Future of Catholic Schools, News archive 2010

‘The Role of the Churches in Education’ by Bishop Donal McKeown

PRESS RELEASE
22 October 2010
  • ‘The Role of the Churches in Education’ by Bishop Donal McKeown

This is very propitious time for a serious conference on the topic – or perhaps, on the topics – which come under the role of the Churches in education, both North and South. So I greatly welcome the fact that we have been brought together under the broad and welcoming umbrella of the Irish Inter-Church meeting to look not merely at where we are today, but at where we see our role into the future.  After all, as someone said, the problem for churches in the future will not be religious difference but religious indifference. And that has major implications specifically for church communities and how they see their roles in education. We can never assume that a response to one situation in the past is necessarily the right one for the future. That means being able to key our eyes on the core objectives and not be excessively attached to particular models from the past.
The programme for today helpfully treats two topics, which are distinct though they cannot be easily separated. There is the broad role of the Churches in the provision of formal education, and then there is the much more specific one of the role played by religious education in Christian formation, both in school and outside it.  The former has to do with whether there is such a thing as a Christian or Catholic school in terms of it ethos, philosophy and ideals. The latter has to do with the specific topic of religious education, whether that be in an explicitly faith-based school or in what is an increasingly secular state-run school.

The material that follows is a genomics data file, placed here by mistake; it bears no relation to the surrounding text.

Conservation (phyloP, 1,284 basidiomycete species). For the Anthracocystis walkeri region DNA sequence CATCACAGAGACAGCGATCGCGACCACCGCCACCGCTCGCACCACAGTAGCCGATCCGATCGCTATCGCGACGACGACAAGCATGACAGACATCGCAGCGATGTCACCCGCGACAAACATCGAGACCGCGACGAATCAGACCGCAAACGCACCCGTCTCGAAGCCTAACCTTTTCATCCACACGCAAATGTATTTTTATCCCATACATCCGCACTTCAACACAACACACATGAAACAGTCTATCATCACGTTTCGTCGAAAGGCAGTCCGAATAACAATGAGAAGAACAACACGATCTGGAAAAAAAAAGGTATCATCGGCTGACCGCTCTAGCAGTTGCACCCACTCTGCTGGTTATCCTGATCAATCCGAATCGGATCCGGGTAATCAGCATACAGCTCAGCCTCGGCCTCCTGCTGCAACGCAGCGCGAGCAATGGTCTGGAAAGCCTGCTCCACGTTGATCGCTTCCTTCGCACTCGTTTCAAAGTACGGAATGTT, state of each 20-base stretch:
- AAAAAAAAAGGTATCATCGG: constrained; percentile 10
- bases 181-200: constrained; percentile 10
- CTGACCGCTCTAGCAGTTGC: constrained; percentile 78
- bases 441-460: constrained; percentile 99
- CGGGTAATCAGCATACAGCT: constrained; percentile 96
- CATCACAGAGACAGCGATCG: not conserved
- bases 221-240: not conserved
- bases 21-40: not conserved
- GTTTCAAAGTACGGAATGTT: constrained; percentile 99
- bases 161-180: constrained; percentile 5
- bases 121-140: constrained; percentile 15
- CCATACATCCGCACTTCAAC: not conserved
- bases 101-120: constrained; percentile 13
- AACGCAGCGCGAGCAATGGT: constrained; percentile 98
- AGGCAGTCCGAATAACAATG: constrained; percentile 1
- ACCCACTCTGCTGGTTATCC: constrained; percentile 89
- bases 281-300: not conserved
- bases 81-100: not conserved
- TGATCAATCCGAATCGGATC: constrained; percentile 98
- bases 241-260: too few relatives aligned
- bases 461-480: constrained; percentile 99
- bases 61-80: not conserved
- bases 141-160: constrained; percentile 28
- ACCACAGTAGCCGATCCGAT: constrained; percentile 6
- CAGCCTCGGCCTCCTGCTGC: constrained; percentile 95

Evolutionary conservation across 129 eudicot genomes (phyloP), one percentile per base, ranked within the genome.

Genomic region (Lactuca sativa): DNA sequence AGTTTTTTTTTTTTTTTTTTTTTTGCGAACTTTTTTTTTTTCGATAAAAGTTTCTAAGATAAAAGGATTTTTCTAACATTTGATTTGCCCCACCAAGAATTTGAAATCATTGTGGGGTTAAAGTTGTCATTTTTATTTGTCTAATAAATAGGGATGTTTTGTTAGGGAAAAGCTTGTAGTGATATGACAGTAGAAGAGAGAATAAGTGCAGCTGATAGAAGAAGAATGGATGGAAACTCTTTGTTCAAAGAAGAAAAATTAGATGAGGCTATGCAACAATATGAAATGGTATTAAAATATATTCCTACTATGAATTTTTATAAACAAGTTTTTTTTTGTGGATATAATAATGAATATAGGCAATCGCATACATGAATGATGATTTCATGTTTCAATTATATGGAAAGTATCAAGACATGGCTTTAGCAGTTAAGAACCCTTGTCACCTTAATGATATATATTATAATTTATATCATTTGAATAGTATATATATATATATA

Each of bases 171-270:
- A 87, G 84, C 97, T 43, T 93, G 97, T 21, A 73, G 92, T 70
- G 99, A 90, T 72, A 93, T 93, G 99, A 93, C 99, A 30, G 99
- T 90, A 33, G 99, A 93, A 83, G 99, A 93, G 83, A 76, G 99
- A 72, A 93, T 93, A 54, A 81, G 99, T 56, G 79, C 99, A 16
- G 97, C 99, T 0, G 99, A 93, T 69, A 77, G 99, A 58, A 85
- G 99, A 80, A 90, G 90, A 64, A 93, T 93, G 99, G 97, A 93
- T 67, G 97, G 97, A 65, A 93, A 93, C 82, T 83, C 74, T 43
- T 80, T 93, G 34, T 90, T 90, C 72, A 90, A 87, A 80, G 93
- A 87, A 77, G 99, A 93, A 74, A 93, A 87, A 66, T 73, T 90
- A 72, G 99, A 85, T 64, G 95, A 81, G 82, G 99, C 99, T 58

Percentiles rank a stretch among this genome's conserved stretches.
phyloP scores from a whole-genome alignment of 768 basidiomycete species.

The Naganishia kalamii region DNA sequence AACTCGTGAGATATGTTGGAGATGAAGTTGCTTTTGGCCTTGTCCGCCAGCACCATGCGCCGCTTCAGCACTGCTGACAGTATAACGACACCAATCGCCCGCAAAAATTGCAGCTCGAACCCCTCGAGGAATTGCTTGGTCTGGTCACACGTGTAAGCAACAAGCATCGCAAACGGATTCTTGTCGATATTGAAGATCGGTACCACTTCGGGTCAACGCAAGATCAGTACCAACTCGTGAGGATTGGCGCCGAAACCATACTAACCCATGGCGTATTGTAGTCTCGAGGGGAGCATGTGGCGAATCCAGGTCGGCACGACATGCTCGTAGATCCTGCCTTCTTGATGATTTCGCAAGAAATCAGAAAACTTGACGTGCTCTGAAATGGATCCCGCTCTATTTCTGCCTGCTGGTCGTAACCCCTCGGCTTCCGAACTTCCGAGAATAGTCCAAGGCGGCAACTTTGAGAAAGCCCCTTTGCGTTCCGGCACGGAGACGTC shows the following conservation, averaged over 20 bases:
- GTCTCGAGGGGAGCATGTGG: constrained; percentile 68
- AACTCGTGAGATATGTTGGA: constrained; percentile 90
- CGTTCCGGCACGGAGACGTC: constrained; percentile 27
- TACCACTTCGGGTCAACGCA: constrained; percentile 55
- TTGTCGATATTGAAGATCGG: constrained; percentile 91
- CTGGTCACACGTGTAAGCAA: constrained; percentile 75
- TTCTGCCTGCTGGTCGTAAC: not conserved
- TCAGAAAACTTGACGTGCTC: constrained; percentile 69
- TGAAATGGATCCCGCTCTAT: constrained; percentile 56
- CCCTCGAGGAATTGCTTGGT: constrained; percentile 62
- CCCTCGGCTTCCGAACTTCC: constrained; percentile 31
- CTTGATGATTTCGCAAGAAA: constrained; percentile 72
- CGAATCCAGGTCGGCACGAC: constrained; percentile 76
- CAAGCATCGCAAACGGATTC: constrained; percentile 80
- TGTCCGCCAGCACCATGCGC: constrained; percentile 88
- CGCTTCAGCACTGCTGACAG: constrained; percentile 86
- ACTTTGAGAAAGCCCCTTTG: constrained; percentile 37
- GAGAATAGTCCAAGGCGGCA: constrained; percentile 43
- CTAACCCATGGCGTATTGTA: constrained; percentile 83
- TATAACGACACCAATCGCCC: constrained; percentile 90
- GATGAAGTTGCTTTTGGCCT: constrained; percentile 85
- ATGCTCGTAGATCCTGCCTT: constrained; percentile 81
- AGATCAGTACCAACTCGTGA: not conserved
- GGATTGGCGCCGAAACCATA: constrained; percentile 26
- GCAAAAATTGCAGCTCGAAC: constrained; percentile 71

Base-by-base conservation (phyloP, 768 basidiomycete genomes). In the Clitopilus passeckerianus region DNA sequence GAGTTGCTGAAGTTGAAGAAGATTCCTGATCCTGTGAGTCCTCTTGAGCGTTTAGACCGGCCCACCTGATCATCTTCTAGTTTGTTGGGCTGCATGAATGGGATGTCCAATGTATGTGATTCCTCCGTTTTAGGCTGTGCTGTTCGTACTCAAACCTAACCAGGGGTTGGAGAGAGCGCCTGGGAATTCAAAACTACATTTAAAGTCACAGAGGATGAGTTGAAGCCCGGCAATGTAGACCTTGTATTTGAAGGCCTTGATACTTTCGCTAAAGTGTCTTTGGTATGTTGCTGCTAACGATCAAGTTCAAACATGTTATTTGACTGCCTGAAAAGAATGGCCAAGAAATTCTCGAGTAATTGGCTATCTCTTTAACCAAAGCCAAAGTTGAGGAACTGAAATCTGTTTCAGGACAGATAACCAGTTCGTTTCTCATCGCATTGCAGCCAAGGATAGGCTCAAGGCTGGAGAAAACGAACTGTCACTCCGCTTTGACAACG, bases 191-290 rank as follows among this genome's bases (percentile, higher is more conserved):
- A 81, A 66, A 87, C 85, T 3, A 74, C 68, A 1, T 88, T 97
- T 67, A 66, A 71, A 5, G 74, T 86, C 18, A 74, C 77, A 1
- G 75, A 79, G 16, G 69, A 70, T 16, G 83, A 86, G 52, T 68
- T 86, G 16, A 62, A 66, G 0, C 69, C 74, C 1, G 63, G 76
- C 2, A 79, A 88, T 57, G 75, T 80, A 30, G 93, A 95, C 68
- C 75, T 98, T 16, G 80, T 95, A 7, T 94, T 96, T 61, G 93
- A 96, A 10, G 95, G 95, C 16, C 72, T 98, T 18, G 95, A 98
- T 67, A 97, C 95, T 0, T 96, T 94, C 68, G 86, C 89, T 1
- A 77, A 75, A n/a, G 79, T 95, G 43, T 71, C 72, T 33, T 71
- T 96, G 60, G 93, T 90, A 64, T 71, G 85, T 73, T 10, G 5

I propose beginning with some reflections – from a Catholic perspective – on what we see as the justification for, and the intended outcomes of Church involvement in school-based education.  I will then look at the specific situation in Northern Ireland and seek to look at the opportunities and challenges presented by the current and forthcoming developments.

A: Catholic Education – a global perspective

Catholic schools are not a peculiarly NI phenomenon, not is there much sign around the world that it is viewed as a dying relic of the past. There are about 200,000 Catholic schools worldwide with nearly 52 million students. They exist in all sorts of relationships with civic society – and the forms of Catholic schooling in Ireland are specific to these jurisdictions and history. But they exist because of a particular vision of how church and state should interact. So what is that perspective that motivates such energy?

All education is focussed, not merely on passing on useful information, nor just on training people for employment but on the formation of the whole person. Parents want to help their children grow, not just prepare them for work. The most important task that any of us will do is to be a human person as a social being. The Catholic Church has long established ….her own schools, because she considers them as a privileged means of promoting the formation of the whole person, since the school is acentre in which a specific concept of the world, of the human person, and of history is developed and conveyed.”

Our faith-based education is thus not just a way to hand on Christian teaching about God. It explicitly involves “….the formation of the whole person, so that all may attain their eternal destiny and at the same time promote the common good of society.”